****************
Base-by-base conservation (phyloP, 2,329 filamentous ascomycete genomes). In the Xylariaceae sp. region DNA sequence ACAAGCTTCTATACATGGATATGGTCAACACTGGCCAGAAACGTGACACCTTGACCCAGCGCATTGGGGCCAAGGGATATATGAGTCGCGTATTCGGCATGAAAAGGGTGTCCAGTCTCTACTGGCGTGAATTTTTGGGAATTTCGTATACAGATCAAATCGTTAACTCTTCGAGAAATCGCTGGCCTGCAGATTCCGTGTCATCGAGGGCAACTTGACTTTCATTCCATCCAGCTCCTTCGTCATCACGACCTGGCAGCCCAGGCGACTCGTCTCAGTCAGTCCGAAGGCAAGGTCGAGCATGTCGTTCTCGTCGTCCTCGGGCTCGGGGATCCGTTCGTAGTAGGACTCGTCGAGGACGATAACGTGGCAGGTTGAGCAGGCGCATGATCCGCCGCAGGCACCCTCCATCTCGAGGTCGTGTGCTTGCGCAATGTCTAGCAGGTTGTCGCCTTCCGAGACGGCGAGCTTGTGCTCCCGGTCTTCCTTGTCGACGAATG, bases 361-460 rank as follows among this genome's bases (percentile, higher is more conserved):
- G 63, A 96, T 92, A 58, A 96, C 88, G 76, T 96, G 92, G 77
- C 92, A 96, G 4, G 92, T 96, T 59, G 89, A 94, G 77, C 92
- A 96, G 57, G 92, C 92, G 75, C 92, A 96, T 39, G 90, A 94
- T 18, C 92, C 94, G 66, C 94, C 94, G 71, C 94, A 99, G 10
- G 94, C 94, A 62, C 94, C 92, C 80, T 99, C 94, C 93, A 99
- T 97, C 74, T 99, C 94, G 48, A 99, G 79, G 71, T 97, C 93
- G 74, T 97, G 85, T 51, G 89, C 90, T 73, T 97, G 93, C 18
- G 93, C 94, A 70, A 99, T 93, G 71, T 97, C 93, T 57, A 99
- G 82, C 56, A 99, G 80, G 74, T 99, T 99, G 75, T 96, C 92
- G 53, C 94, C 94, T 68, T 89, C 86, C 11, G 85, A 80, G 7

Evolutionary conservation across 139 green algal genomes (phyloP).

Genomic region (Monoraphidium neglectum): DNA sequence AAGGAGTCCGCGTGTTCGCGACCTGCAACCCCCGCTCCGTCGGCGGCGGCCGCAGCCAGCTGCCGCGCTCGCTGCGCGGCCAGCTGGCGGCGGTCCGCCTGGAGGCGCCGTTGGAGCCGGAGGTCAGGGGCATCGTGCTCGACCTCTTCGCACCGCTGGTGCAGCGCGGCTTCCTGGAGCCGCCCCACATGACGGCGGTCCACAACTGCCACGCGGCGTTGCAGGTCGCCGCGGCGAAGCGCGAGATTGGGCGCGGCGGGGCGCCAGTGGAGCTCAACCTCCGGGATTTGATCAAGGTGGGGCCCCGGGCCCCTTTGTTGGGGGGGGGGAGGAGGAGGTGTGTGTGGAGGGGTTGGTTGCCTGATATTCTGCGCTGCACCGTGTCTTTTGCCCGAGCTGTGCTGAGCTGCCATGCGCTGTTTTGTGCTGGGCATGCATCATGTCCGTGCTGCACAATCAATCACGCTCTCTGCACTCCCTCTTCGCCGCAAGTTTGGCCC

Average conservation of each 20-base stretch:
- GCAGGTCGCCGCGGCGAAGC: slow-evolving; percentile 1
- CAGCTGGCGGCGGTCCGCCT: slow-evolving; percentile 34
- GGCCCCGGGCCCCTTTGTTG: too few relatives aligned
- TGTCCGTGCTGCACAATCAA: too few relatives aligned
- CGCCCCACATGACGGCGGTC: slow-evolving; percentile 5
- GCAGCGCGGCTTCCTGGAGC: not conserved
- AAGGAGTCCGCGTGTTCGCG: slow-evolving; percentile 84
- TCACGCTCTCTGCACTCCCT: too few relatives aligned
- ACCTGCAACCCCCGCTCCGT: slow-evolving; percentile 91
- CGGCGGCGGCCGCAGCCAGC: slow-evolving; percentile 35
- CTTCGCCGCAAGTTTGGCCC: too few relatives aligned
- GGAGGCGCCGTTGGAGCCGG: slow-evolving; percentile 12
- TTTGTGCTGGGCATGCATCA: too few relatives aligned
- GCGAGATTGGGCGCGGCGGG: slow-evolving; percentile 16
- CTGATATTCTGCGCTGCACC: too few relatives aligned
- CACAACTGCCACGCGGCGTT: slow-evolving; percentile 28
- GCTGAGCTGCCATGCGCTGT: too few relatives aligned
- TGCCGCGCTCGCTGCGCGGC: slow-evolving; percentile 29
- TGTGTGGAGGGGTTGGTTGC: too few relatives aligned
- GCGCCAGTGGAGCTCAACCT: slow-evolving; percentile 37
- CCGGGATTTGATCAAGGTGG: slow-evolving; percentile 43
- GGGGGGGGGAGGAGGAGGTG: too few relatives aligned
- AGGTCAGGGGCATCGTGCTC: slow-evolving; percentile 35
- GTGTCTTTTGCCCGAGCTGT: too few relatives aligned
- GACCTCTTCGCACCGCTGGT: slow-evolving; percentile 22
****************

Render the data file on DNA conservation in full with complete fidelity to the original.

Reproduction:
Base-by-base conservation (phyloP, 2,329 filamentous ascomycete genomes). In the Xylariaceae sp. region DNA sequence ACAAGCTTCTATACATGGATATGGTCAACACTGGCCAGAAACGTGACACCTTGACCCAGCGCATTGGGGCCAAGGGATATATGAGTCGCGTATTCGGCATGAAAAGGGTGTCCAGTCTCTACTGGCGTGAATTTTTGGGAATTTCGTATACAGATCAAATCGTTAACTCTTCGAGAAATCGCTGGCCTGCAGATTCCGTGTCATCGAGGGCAACTTGACTTTCATTCCATCCAGCTCCTTCGTCATCACGACCTGGCAGCCCAGGCGACTCGTCTCAGTCAGTCCGAAGGCAAGGTCGAGCATGTCGTTCTCGTCGTCCTCGGGCTCGGGGATCCGTTCGTAGTAGGACTCGTCGAGGACGATAACGTGGCAGGTTGAGCAGGCGCATGATCCGCCGCAGGCACCCTCCATCTCGAGGTCGTGTGCTTGCGCAATGTCTAGCAGGTTGTCGCCTTCCGAGACGGCGAGCTTGTGCTCCCGGTCTTCCTTGTCGACGAATG, bases 361-460 rank as follows among this genome's bases (percentile, higher is more conserved):
- G 63, A 96, T 92, A 58, A 96, C 88, G 76, T 96, G 92, G 77
- C 92, A 96, G 4, G 92, T 96, T 59, G 89, A 94, G 77, C 92
- A 96, G 57, G 92, C 92, G 75, C 92, A 96, T 39, G 90, A 94
- T 18, C 92, C 94, G 66, C 94, C 94, G 71, C 94, A 99, G 10
- G 94, C 94, A 62, C 94, C 92, C 80, T 99, C 94, C 93, A 99
- T 97, C 74, T 99, C 94, G 48, A 99, G 79, G 71, T 97, C 93
- G 74, T 97, G 85, T 51, G 89, C 90, T 73, T 97, G 93, C 18
- G 93, C 94, A 70, A 99, T 93, G 71, T 97, C 93, T 57, A 99
- G 82, C 56, A 99, G 80, G 74, T 99, T 99, G 75, T 96, C 92
- G 53, C 94, C 94, T 68, T 89, C 86, C 11, G 85, A 80, G 7

Evolutionary conservation across 139 green algal genomes (phyloP).

Genomic region (Monoraphidium neglectum): DNA sequence AAGGAGTCCGCGTGTTCGCGACCTGCAACCCCCGCTCCGTCGGCGGCGGCCGCAGCCAGCTGCCGCGCTCGCTGCGCGGCCAGCTGGCGGCGGTCCGCCTGGAGGCGCCGTTGGAGCCGGAGGTCAGGGGCATCGTGCTCGACCTCTTCGCACCGCTGGTGCAGCGCGGCTTCCTGGAGCCGCCCCACATGACGGCGGTCCACAACTGCCACGCGGCGTTGCAGGTCGCCGCGGCGAAGCGCGAGATTGGGCGCGGCGGGGCGCCAGTGGAGCTCAACCTCCGGGATTTGATCAAGGTGGGGCCCCGGGCCCCTTTGTTGGGGGGGGGGAGGAGGAGGTGTGTGTGGAGGGGTTGGTTGCCTGATATTCTGCGCTGCACCGTGTCTTTTGCCCGAGCTGTGCTGAGCTGCCATGCGCTGTTTTGTGCTGGGCATGCATCATGTCCGTGCTGCACAATCAATCACGCTCTCTGCACTCCCTCTTCGCCGCAAGTTTGGCCC

Average conservation of each 20-base stretch:
- GCAGGTCGCCGCGGCGAAGC: slow-evolving; percentile 1
- CAGCTGGCGGCGGTCCGCCT: slow-evolving; percentile 34
- GGCCCCGGGCCCCTTTGTTG: too few relatives aligned
- TGTCCGTGCTGCACAATCAA: too few relatives aligned
- CGCCCCACATGACGGCGGTC: slow-evolving; percentile 5
- GCAGCGCGGCTTCCTGGAGC: not conserved
- AAGGAGTCCGCGTGTTCGCG: slow-evolving; percentile 84
- TCACGCTCTCTGCACTCCCT: too few relatives aligned
- ACCTGCAACCCCCGCTCCGT: slow-evolving; percentile 91
- CGGCGGCGGCCGCAGCCAGC: slow-evolving; percentile 35
- CTTCGCCGCAAGTTTGGCCC: too few relatives aligned
- GGAGGCGCCGTTGGAGCCGG: slow-evolving; percentile 12
- TTTGTGCTGGGCATGCATCA: too few relatives aligned
- GCGAGATTGGGCGCGGCGGG: slow-evolving; percentile 16
- CTGATATTCTGCGCTGCACC: too few relatives aligned
- CACAACTGCCACGCGGCGTT: slow-evolving; percentile 28
- GCTGAGCTGCCATGCGCTGT: too few relatives aligned
- TGCCGCGCTCGCTGCGCGGC: slow-evolving; percentile 29
- TGTGTGGAGGGGTTGGTTGC: too few relatives aligned
- GCGCCAGTGGAGCTCAACCT: slow-evolving; percentile 37
- CCGGGATTTGATCAAGGTGG: slow-evolving; percentile 43
- GGGGGGGGGAGGAGGAGGTG: too few relatives aligned
- AGGTCAGGGGCATCGTGCTC: slow-evolving; percentile 35
- GTGTCTTTTGCCCGAGCTGT: too few relatives aligned
- GACCTCTTCGCACCGCTGGT: slow-evolving; percentile 22